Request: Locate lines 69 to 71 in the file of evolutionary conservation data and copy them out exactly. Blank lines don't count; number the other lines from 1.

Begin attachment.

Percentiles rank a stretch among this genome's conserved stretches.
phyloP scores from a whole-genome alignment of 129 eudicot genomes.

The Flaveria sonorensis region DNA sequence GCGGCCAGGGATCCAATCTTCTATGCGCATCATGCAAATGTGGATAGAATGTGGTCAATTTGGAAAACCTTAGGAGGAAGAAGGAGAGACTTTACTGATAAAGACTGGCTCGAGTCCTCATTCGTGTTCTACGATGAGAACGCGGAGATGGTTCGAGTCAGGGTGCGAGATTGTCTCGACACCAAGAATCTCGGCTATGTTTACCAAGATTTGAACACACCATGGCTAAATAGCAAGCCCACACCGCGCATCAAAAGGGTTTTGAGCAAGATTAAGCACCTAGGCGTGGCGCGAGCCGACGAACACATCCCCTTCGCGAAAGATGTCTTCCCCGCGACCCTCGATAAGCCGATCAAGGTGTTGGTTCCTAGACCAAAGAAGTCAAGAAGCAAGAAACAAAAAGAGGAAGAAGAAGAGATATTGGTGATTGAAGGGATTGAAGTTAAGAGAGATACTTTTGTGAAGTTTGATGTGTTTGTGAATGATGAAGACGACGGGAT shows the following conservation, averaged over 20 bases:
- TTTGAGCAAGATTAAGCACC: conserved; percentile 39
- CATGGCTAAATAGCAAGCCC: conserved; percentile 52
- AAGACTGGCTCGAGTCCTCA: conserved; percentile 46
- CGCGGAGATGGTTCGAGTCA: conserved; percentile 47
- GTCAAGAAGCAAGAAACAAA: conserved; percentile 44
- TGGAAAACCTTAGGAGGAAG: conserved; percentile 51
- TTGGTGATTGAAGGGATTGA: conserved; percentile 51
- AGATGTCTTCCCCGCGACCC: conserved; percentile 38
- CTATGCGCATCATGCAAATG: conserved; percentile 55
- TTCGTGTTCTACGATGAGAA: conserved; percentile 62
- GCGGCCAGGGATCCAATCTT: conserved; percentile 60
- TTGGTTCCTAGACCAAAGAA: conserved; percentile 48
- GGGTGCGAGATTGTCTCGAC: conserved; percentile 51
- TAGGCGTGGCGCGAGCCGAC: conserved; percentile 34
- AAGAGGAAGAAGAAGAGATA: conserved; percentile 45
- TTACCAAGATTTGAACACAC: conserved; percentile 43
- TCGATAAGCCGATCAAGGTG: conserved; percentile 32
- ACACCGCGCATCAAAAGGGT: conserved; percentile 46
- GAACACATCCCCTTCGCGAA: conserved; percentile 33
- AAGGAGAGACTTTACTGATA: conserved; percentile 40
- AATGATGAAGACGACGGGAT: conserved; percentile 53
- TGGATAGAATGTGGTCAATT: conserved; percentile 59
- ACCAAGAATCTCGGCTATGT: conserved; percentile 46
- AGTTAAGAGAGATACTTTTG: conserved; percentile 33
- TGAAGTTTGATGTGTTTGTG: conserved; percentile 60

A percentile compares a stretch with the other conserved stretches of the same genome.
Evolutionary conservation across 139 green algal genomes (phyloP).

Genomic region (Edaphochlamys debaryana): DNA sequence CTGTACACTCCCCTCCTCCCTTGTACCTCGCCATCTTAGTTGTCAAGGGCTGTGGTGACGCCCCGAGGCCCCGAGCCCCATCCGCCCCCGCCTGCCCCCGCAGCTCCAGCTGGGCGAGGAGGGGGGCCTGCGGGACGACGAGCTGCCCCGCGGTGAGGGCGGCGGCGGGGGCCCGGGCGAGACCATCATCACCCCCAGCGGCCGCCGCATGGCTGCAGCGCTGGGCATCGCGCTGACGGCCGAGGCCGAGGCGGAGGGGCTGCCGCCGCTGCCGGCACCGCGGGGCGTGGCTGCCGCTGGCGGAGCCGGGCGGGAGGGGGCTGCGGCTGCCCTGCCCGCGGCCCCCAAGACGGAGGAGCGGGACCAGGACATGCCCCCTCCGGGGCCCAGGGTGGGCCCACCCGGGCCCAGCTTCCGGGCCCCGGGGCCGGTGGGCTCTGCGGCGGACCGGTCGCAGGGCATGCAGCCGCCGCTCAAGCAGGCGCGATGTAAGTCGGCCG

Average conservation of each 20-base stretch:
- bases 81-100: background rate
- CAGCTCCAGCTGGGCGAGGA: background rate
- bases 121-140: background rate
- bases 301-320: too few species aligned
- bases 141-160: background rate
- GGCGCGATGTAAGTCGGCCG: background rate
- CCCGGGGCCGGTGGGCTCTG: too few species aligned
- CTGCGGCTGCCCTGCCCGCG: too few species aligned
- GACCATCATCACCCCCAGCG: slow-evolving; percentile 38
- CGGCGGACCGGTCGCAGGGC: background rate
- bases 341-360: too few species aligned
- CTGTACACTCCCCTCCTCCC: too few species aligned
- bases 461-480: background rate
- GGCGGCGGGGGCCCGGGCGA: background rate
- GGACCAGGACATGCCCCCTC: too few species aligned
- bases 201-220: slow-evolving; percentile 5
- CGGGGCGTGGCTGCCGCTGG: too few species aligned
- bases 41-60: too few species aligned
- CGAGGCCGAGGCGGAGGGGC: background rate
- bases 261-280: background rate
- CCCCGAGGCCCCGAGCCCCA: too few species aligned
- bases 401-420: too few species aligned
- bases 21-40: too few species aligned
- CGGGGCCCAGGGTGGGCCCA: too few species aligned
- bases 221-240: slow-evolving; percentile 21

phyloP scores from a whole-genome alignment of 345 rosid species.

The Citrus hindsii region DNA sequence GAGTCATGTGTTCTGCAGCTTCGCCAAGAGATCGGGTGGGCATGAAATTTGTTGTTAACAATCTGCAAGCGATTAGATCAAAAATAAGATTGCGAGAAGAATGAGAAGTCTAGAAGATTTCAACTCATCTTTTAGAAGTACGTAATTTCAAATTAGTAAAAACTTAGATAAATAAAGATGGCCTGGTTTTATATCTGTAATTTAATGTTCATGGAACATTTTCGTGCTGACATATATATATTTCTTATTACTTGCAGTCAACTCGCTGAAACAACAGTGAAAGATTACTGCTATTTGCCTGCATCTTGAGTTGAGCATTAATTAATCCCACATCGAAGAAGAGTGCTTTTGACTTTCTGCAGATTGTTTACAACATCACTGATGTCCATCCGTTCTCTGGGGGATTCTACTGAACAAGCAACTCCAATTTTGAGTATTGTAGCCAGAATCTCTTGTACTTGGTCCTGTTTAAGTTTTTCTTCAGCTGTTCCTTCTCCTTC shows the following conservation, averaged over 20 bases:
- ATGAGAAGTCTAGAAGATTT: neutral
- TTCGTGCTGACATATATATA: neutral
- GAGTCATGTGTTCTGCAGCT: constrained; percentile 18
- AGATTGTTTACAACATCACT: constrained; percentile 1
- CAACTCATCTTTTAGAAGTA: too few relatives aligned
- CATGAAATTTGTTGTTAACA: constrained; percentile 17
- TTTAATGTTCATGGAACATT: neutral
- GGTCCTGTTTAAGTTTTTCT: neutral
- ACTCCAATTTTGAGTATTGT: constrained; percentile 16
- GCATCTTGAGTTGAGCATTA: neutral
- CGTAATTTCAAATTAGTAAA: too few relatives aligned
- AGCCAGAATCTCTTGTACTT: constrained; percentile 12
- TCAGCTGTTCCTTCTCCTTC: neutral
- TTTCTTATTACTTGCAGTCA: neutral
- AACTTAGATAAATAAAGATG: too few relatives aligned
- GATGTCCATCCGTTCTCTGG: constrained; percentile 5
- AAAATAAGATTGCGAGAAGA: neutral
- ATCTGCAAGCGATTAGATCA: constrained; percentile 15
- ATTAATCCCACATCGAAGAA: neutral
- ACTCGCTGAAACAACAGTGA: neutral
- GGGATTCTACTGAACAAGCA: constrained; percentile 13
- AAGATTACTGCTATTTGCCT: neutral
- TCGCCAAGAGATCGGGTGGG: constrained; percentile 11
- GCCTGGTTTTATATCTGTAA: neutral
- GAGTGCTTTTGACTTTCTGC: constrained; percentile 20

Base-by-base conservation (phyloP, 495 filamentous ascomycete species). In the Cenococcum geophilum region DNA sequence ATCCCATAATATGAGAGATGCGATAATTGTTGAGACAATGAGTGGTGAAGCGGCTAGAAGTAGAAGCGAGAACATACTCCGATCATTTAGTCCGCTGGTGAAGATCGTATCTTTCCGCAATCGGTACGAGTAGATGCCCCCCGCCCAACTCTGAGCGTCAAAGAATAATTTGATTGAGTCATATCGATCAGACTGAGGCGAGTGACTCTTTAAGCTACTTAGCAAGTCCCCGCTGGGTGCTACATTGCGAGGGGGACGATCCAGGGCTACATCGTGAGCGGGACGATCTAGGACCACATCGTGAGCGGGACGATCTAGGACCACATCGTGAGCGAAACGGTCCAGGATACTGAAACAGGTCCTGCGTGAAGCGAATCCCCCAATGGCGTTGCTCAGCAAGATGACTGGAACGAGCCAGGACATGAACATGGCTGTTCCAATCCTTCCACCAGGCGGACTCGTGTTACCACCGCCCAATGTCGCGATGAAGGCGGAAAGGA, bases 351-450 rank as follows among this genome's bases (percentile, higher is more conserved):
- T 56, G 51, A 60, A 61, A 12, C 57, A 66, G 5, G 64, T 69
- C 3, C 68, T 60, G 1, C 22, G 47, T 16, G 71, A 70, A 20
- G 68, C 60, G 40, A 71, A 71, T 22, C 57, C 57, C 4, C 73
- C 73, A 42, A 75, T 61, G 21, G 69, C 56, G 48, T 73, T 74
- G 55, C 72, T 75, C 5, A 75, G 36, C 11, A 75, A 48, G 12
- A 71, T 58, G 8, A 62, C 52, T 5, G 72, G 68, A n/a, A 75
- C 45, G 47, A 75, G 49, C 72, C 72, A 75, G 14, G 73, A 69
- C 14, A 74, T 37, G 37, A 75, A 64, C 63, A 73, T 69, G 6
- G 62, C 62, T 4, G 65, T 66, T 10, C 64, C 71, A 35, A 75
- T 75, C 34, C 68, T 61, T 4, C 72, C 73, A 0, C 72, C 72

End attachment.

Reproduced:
- GCATCTTGAGTTGAGCATTA: neutral
- CGTAATTTCAAATTAGTAAA: too few relatives aligned
- AGCCAGAATCTCTTGTACTT: constrained; percentile 12